Program gives troubled teen-agers and sheltered dogs a second chance

Reform center allows youths to train canines

January 23, 2000|By Mary Gail Hare | Mary Gail Hare,SUN STAFF

An innovative program at the Thomas O'Farrell Youth Center in Carroll County is giving errant teen-agers -- and stray dogs -- a second chance at life.

The residential center in Marriottsville will be the first in the state and one of few in the nation to conduct the pet therapy project that pairs abandoned dogs with troubled youths.

"Research tells us that a noncritical, nonjudgmental creature can enhance a child's mental health and sense of self-worth," said Catherine Carey, planner for the Department of Juvenile Justice, which places at-risk teen-agers at O'Farrell. "Our program pairs young men and shelter dogs, both abandoned by society."

O'Farrell, a residential treatment program for court-referred 13- to 18-year-old boys, has long included humane education in its curriculum.

Its pet therapy program, which involves training abandoned dogs for eventual adoption, is intended to instill a sense of responsibility and respect in the teens.

The program, Humane Education by Alternative Learning (H.E.A.L.), is funded in part through a $10,000 grant from UPS. It took two years of preparation before the first dog arrived in May.

The response from teen-agers and staff has been so positive that North American Family Institute Inc., which operates O'Farrell, might try pet therapy at its other locations.

H.E.A.L. has notched some success for the dogs, too. Bear and Midnight, two of the first three dogs to go through the 12-week training course, have been adopted. Cream, the third dog, has an excellent chance of finding a new home.

"You have a housebroken, nondestructive dog who has learned obedience in an atmosphere with 40 teen-agers," said trainer Debbie Winkler, who taught the basics of dog obedience. "It can certainly manage in an average home."

For the O'Farrell teens, all of whom have been referred to the center by the juvenile justice system, the comparisons to their own lives come easily.

"We saved their lives," said 14-year-old Truth. "We got them off the streets, showed them the right way to live and kept them safe and sound. That is basically what O'Farrell is doing for us."

Isaac, 17, said the dogs were out of options. "Without us, these dogs would have nobody," he said.

Deborah Coburn Yates, O'Farrell program director, worked two years with the state and animal welfare organizations to put together pet therapy. She knew what kind of dog she wanted.

"We were in this to save dogs' lives and change kids' lives with humane education," she said. "We wanted the strays, not the cute puppies that would easily be adopted."

Student participation is optional but limited to a team of 10 teens who work with no more than three dogs. The Humane Society of Carroll County provides the dogs.

"The dogs were at the shelter because they were abused or did something to make a person reject them and not treat them right," said 15-year-old Shawn. "It is kind of like our guys."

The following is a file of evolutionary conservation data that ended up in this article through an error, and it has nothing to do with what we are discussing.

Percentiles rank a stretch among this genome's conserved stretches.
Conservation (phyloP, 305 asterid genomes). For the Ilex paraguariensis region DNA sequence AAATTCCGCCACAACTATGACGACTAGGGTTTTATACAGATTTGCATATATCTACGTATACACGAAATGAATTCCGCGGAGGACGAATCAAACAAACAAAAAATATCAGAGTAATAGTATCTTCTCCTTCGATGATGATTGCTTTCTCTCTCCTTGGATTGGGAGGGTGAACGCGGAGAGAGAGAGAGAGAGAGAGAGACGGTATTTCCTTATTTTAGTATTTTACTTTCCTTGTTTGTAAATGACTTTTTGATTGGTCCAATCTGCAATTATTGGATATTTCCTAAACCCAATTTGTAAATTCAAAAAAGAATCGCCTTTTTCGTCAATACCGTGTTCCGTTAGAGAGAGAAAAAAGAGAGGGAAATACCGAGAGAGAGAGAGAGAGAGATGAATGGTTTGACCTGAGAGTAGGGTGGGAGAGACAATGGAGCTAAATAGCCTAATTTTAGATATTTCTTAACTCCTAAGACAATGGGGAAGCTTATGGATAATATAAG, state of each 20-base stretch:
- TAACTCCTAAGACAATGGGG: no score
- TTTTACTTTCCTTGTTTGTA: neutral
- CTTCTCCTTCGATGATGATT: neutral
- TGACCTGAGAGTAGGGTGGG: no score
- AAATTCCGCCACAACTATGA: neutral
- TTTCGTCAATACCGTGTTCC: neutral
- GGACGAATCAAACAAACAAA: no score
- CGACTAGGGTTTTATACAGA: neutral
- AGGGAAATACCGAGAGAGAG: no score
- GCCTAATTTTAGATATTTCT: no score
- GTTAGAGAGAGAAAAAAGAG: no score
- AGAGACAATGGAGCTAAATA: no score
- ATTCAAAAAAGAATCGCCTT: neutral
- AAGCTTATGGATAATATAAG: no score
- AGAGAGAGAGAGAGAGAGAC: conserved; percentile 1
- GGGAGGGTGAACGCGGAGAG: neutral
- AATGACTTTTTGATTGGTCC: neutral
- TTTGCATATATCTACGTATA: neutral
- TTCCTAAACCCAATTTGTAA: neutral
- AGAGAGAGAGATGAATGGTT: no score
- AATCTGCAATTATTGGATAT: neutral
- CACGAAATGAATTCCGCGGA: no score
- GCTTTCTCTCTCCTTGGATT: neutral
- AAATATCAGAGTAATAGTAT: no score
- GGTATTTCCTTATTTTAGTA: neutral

Student-maintained

The center has a fenced in yard, doghouses and a walking area, all student-maintained and kept in immaculate condition.

The students keep logbooks detailing the animals' care and progress. Winkler is on campus three times a week and always on call.

Whenever the students were in the dorm, so were the dogs. After a few favorite shoes and a set of headphones were lost to chewing pets, the residents learned to keep things out of reach.

"We brought them here, gave them a daily routine and fed them," said 14-year-old James. "It was discipline for us, too. We had to go through the daily routine with them."

The dogs slept in the dorm at night, supposedly in crates, but students often shared bed space with the animals.

"It was amazing to see these guys who think they are the big, bad gangsters of tomorrow cuddling with dogs," said Martin W. Lee Jr., assistant program director at O'Farrell. "Even if the dog never learned a thing, it was getting the attention it needed, and so was the kid."

For trainer and pet, there were lessons in discipline and responsibility.

"You had to get up before everybody else and take the dog out," said Terrence, 16. "We would be all ready for sleep at night and somebody would say that we gotta walk the dog."

Not giving up

Midnight, who is mostly Labrador retriever, and Bear, a shepherd mix, were gentle and adaptable, but then came the challenge of Cream, a terrier that they would have more aptly named Runaway. After several races through the woods, the students considered sending Cream back to the shelter. The dog definitely had "an authority problem," they said.

When they met with Yates, she stressed that giving up on the dog would be contrary to the philosophy of the program, which was to make the dogs adoptable.

"We are talking about throwaway dogs and for the most part, throwaway kids," said Yates. "These kids have had a lot of failures in their life. They know what their future would be if we gave up on them."

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